The first two rules of selling

February 1, 2010 -  By

The phone doesn’t ring as much anymore. Does this mean there’s no demand for your services? No, of course not. But it does mean that the days of simply answering the phone to sell work are over.

There’s no way around it: You need to invest in a sales organization. A sales organization is built around an investment in staffing and systems. The question is, “What is the best way to make this investment?”

Spend enough money
The cost of making a sale is spread all over your profit and loss (P&L) statement, and therefore hard to see. There are salaries for staff (salespeople, designers and estimators), plus perks (benefits, vehicles, computers and phones), advertising expenses (phone books, direct mail, brochures, Web site and fliers), and promotional spending (events, gifts and entertainment).
Let’s look at the cost of making a sale by segment using three $2 million companies as a comparable baseline. Maintenance contractors spend 8% of revenues; design/build contractors spend about 10%, while bid/build contractors invest the least at 4% of revenues. While the relative mix of these costs varies, the total level of investment is consistent within each segment.

The first rule of selling is to invest enough money to create revenue.

Get more productive
The cost of making a sale is primarily staffing-related. This is because the most effective customer channel is what marketers call the direct channel. The primary tool in this channel is the sales representative.

Because sales reps are expensive, the key to your sales force return on investment (ROI) is to increase efficiency and monitor velocity. Efficiency is measured as dollars sold per dollars bid, and velocity as the total dollar volume bid per month. In other words, staffing and systems must be designed to bid more — and do it faster.

A pipeline report is the primary management system essential to achieving this objective. Many contractors use a simple Excel database as the backbone of their system. The report is used weekly (and at times daily) to prioritize the four basic sales activities:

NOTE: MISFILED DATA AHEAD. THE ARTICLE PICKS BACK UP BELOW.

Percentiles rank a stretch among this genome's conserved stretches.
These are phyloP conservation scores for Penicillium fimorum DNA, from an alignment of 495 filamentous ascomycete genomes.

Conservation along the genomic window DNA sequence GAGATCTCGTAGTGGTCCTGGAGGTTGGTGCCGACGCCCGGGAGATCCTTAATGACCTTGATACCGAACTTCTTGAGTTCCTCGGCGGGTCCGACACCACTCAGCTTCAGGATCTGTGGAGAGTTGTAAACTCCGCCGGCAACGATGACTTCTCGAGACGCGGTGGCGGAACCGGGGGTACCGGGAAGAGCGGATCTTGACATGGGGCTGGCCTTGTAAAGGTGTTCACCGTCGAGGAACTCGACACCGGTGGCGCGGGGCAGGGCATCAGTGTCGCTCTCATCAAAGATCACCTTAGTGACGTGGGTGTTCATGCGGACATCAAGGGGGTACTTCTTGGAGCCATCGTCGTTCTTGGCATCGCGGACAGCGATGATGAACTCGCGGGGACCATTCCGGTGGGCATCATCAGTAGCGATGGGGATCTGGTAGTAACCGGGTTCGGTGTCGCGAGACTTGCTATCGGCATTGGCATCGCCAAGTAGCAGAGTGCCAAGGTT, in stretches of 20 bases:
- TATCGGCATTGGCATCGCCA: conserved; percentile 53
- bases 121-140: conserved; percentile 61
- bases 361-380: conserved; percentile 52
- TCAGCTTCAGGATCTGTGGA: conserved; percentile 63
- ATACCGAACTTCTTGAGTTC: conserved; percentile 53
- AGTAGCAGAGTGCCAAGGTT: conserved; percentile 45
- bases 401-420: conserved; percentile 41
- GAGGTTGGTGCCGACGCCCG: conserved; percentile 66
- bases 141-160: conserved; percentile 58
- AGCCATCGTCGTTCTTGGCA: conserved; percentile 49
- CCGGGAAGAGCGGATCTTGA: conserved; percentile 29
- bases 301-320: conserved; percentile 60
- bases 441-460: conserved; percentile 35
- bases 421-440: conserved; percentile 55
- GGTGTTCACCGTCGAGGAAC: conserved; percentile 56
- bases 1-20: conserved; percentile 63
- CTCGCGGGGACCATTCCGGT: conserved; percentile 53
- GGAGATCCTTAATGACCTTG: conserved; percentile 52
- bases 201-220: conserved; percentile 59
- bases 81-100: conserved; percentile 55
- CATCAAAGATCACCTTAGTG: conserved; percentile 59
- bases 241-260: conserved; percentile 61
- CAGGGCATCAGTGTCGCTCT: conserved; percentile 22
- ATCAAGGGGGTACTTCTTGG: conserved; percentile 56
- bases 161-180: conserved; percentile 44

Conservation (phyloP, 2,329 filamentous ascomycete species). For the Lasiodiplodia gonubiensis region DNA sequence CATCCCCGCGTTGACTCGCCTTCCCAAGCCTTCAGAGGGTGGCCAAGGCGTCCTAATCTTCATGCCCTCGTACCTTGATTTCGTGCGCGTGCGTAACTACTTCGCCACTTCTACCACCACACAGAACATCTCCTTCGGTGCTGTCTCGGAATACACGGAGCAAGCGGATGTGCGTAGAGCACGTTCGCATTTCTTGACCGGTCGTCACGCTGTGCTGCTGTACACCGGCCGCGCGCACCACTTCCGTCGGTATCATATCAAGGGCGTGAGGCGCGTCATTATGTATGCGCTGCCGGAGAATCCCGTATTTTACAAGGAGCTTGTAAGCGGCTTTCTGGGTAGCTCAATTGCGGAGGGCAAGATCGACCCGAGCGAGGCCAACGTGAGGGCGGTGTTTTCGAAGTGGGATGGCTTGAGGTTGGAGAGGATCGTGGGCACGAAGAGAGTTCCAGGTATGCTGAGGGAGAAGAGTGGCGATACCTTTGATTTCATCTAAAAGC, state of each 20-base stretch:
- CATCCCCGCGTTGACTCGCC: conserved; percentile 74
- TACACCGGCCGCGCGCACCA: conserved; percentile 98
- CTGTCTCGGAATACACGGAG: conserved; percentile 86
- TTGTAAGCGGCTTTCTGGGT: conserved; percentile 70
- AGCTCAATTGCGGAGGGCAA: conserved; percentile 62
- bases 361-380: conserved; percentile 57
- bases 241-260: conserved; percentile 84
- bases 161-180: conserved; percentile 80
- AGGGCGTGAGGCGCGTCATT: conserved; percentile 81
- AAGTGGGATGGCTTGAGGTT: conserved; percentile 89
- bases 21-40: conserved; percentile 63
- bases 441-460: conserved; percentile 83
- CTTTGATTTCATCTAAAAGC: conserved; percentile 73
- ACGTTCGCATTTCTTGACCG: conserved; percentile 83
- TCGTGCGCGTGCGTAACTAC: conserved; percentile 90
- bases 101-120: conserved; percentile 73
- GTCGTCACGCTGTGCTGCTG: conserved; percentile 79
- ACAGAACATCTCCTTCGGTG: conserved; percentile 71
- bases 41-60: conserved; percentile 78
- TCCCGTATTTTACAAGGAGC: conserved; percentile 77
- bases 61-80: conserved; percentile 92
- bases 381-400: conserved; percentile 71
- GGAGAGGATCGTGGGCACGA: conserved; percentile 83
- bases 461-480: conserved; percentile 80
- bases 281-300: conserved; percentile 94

1. Lead generation
2. Appointment setting
3. Estimating/design, and
4. Presentation/closing.

Pipeline management addresses a problem that plagues many sales reps: ineffective prioritization and use of time.

In addition to the system, staffing specialization is required. Too often, sales reps burn too much time on activities where they are less effective. It makes little sense for a sales rep to measure, design, draw, estimate and wordsmith a proposal, for example. It is far more efficient to instead offload 70% to 80% of these activities onto administrative and production functions. Offloading can increase velocity 50% or more.

Many good sales people are inefficient at prospecting new leads, but very good at closing. Investing in a prospecting function that does little else but cold calling and appointment management can increase efficiency (close rates) 5 to 10 percentage points.

The second rule of selling is to divide and conquer the channel.

The payback for these strategies, of course, must be increased sales per sales rep. I have observed that deployment of these strategies can increase the production of sales staff 40% to 50%, making it possible for a grounds maintenance sales rep to sell more than $1 million in new contracts, and design/build sales reps to close in excess of $2.7 million in design/installations.

Because the customer is less likely to come to us, we have to go to them.

About the Author:

Kevin Kehoe, a longtime landscape industry consultant, is managing partner at Aspire Software.

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